How many adults in the UK would you estimate have zero digital skills? A few hundred thousand? A million, max? Surely in 2019 everybody is online.
The actual answer? 4.3 million.
Nearly 1 in 10 adults in the UK are totally offline – cut off from what, for many of us, seems like a vital component of modern life. As marketers rush to embrace digital and the promise of the connected world, we all need to consider who we might be unconsciously excluding.
The digital skills gap
For the past few years, Lloyds Bank have been publishing their Consumer Digital Index – excellent studies on the digital health of the UK, which are well worth taking the time to digest. Their 2018 report highlights the 4.3 million adults without digital skills, and a further 7 million who don’t have full basic skills in digital. All told, 1 in 5 adults in Britain today have zero or limited digital skills. Put another way, if marketers over-commit to digital, they will immediately miss 20% of their potential audience.
The report data shows that offline users cut across social, economic and demographic lines. Whilst there is a skew towards older people and those with a registered disability, it’s not clear cut – around three quarters of both of these groups are perfectly proficient digitally. In every walk of life and segment of society, there are appreciable volumes of adults who are not engaged with digital, and the biggest driver is a simple lack of interest. Much as it may seem alien from a London office surrounded by technology, it’s perfectly possible to live and thrive without the internet.
The problem with customer personas
The Lloyds report is important for marketers because it helps us break down preconceptions about customers. As much as we love to segment our customers, it’s equally true that we often stereotype them. Despite the millions spent by brands on bespoke focus groups, surveys and consumer research, customer personas have an uncanny knack of converging on the same familiar themes.
Meet Meera, or Jessica, or Chad. They’re a soy latte-loving millennial glued to their screens. They want authentic, organic and locally-sourced food/clothes/insurance. They all have fantastic hair. Oh look! It’s Jane, or Sarah, or Naomi! She’s a hard-working mum of young kids who loves hanging out with the girls. And here’s Brenda, who is too old for this internet lark. Brenda knows what she does and doesn’t like, and almost certainly has a regional accent. So Chad gets the mobile video ads; Jane gets the Mumsnet banner impression; Brenda gets the large print leaflet through the door.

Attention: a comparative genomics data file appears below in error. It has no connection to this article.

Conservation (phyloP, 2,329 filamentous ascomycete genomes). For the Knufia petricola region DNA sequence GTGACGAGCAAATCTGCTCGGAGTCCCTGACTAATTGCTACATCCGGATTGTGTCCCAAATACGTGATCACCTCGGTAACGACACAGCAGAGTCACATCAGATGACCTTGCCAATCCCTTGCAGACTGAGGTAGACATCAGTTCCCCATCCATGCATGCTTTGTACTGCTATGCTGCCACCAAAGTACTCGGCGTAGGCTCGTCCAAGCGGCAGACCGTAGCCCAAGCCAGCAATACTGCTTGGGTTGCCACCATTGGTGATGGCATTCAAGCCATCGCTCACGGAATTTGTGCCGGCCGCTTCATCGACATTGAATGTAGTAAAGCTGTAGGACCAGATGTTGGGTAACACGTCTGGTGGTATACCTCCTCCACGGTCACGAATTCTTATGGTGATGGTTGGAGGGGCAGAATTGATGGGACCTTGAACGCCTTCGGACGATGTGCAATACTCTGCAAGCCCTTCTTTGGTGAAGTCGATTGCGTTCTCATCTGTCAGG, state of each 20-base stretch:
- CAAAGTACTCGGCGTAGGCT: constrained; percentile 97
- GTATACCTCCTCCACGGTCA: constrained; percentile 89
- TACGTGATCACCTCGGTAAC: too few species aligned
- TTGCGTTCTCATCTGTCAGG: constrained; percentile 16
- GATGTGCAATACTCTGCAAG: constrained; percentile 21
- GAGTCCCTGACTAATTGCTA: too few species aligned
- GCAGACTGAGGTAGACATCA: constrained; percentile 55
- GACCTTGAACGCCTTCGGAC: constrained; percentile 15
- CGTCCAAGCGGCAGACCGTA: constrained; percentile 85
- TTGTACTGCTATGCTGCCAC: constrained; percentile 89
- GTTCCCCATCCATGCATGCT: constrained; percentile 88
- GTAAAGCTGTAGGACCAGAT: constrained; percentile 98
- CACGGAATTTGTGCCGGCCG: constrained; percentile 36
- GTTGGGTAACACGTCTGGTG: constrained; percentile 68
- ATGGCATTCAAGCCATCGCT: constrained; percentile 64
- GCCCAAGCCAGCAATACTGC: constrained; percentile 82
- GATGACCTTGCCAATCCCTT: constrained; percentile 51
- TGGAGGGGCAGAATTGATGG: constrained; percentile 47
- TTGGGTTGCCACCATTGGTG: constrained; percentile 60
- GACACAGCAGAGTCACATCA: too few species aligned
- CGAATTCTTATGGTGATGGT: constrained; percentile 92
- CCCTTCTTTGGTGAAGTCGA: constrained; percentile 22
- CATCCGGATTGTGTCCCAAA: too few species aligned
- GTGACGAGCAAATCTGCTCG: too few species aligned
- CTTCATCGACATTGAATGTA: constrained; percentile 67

The data shows us that these approaches are incomplete. By all means, play to the numbers – if Chad’s more likely to use his phone, be sure to talk to him there. But appreciate that there are plenty of Chads who don’t even own a smartphone, and a majority of Brendas who do.
Use data to challenge your perceptions
Using data as part of a marketing plan helps us get to a true picture of customers and unlocks competitive advantage. If marketers have the same incomplete view of customers, they all end up using similar approaches. When ten companies drop information through a letterbox, but only one also shows up on a mobile ad, who has the most cut through?
The best marketers constantly challenge their own and the industry’s perceptions. Keeping abreast of the latest data and trends from objective sources is a great way to do this. While your competitors are stuck with old ideas, you can be having a truly relevant conversation with customers.
To learn more about how Starcount can use data to transform your business, get in touch.